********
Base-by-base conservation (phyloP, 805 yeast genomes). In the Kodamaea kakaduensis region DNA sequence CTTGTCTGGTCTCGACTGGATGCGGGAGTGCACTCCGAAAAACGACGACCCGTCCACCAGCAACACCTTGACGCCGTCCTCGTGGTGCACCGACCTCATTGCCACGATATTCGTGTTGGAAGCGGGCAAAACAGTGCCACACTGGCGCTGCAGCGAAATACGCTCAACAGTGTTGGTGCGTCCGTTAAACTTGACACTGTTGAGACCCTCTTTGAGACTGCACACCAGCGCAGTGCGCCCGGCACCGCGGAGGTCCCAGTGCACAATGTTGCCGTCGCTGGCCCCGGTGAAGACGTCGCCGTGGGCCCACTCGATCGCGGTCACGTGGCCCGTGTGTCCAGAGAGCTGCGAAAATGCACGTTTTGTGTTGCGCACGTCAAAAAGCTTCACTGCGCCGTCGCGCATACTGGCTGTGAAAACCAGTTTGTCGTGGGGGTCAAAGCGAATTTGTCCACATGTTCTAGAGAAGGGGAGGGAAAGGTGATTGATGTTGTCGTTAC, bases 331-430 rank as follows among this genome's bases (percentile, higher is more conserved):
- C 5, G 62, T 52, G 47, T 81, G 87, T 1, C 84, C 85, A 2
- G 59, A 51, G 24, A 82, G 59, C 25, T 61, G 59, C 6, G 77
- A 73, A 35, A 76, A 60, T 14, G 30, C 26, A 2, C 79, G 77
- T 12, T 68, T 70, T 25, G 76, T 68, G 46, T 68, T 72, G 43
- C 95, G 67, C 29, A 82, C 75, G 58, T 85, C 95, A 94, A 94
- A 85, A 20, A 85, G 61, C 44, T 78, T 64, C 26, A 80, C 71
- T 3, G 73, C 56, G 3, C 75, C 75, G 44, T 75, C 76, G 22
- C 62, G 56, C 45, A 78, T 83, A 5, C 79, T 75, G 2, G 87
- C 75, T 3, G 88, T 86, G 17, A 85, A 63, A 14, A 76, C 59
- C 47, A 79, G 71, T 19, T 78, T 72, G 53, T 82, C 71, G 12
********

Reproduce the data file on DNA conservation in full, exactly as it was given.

Base-by-base conservation (phyloP, 805 yeast genomes). In the Kodamaea kakaduensis region DNA sequence CTTGTCTGGTCTCGACTGGATGCGGGAGTGCACTCCGAAAAACGACGACCCGTCCACCAGCAACACCTTGACGCCGTCCTCGTGGTGCACCGACCTCATTGCCACGATATTCGTGTTGGAAGCGGGCAAAACAGTGCCACACTGGCGCTGCAGCGAAATACGCTCAACAGTGTTGGTGCGTCCGTTAAACTTGACACTGTTGAGACCCTCTTTGAGACTGCACACCAGCGCAGTGCGCCCGGCACCGCGGAGGTCCCAGTGCACAATGTTGCCGTCGCTGGCCCCGGTGAAGACGTCGCCGTGGGCCCACTCGATCGCGGTCACGTGGCCCGTGTGTCCAGAGAGCTGCGAAAATGCACGTTTTGTGTTGCGCACGTCAAAAAGCTTCACTGCGCCGTCGCGCATACTGGCTGTGAAAACCAGTTTGTCGTGGGGGTCAAAGCGAATTTGTCCACATGTTCTAGAGAAGGGGAGGGAAAGGTGATTGATGTTGTCGTTAC, bases 331-430 rank as follows among this genome's bases (percentile, higher is more conserved):
- C 5, G 62, T 52, G 47, T 81, G 87, T 1, C 84, C 85, A 2
- G 59, A 51, G 24, A 82, G 59, C 25, T 61, G 59, C 6, G 77
- A 73, A 35, A 76, A 60, T 14, G 30, C 26, A 2, C 79, G 77
- T 12, T 68, T 70, T 25, G 76, T 68, G 46, T 68, T 72, G 43
- C 95, G 67, C 29, A 82, C 75, G 58, T 85, C 95, A 94, A 94
- A 85, A 20, A 85, G 61, C 44, T 78, T 64, C 26, A 80, C 71
- T 3, G 73, C 56, G 3, C 75, C 75, G 44, T 75, C 76, G 22
- C 62, G 56, C 45, A 78, T 83, A 5, C 79, T 75, G 2, G 87
- C 75, T 3, G 88, T 86, G 17, A 85, A 63, A 14, A 76, C 59
- C 47, A 79, G 71, T 19, T 78, T 72, G 53, T 82, C 71, G 12